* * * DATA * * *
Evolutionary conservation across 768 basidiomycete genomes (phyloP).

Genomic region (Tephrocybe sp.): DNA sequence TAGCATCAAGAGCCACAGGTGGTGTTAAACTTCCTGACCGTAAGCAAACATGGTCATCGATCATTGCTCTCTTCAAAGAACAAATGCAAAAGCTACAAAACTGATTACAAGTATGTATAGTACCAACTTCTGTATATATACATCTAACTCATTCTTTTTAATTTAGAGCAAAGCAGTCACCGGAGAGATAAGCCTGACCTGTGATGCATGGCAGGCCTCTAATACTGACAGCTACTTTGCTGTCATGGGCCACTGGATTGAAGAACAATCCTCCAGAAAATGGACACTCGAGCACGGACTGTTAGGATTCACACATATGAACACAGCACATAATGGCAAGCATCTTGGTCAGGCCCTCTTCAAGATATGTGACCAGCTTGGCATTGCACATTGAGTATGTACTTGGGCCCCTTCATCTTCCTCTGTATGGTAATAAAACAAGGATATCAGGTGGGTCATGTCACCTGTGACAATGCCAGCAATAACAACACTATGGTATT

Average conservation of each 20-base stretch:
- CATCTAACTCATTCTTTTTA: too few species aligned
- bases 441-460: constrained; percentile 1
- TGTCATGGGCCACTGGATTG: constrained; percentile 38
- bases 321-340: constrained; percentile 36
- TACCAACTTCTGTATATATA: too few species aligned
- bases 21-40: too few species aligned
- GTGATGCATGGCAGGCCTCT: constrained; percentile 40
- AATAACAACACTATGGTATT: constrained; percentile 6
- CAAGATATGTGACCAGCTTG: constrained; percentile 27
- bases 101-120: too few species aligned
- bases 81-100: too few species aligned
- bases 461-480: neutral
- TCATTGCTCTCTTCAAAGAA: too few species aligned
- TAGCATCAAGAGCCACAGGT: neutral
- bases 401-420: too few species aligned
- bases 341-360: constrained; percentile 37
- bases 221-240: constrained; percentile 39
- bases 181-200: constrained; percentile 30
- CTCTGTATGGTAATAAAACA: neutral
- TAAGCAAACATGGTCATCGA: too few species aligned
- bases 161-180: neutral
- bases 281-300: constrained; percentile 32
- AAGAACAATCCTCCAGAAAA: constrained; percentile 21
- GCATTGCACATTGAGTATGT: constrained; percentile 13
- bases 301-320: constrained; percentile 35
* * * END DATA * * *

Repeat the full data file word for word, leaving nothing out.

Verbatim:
Evolutionary conservation across 768 basidiomycete genomes (phyloP).

Genomic region (Tephrocybe sp.): DNA sequence TAGCATCAAGAGCCACAGGTGGTGTTAAACTTCCTGACCGTAAGCAAACATGGTCATCGATCATTGCTCTCTTCAAAGAACAAATGCAAAAGCTACAAAACTGATTACAAGTATGTATAGTACCAACTTCTGTATATATACATCTAACTCATTCTTTTTAATTTAGAGCAAAGCAGTCACCGGAGAGATAAGCCTGACCTGTGATGCATGGCAGGCCTCTAATACTGACAGCTACTTTGCTGTCATGGGCCACTGGATTGAAGAACAATCCTCCAGAAAATGGACACTCGAGCACGGACTGTTAGGATTCACACATATGAACACAGCACATAATGGCAAGCATCTTGGTCAGGCCCTCTTCAAGATATGTGACCAGCTTGGCATTGCACATTGAGTATGTACTTGGGCCCCTTCATCTTCCTCTGTATGGTAATAAAACAAGGATATCAGGTGGGTCATGTCACCTGTGACAATGCCAGCAATAACAACACTATGGTATT

Average conservation of each 20-base stretch:
- CATCTAACTCATTCTTTTTA: too few species aligned
- bases 441-460: constrained; percentile 1
- TGTCATGGGCCACTGGATTG: constrained; percentile 38
- bases 321-340: constrained; percentile 36
- TACCAACTTCTGTATATATA: too few species aligned
- bases 21-40: too few species aligned
- GTGATGCATGGCAGGCCTCT: constrained; percentile 40
- AATAACAACACTATGGTATT: constrained; percentile 6
- CAAGATATGTGACCAGCTTG: constrained; percentile 27
- bases 101-120: too few species aligned
- bases 81-100: too few species aligned
- bases 461-480: neutral
- TCATTGCTCTCTTCAAAGAA: too few species aligned
- TAGCATCAAGAGCCACAGGT: neutral
- bases 401-420: too few species aligned
- bases 341-360: constrained; percentile 37
- bases 221-240: constrained; percentile 39
- bases 181-200: constrained; percentile 30
- CTCTGTATGGTAATAAAACA: neutral
- TAAGCAAACATGGTCATCGA: too few species aligned
- bases 161-180: neutral
- bases 281-300: constrained; percentile 32
- AAGAACAATCCTCCAGAAAA: constrained; percentile 21
- GCATTGCACATTGAGTATGT: constrained; percentile 13
- bases 301-320: constrained; percentile 35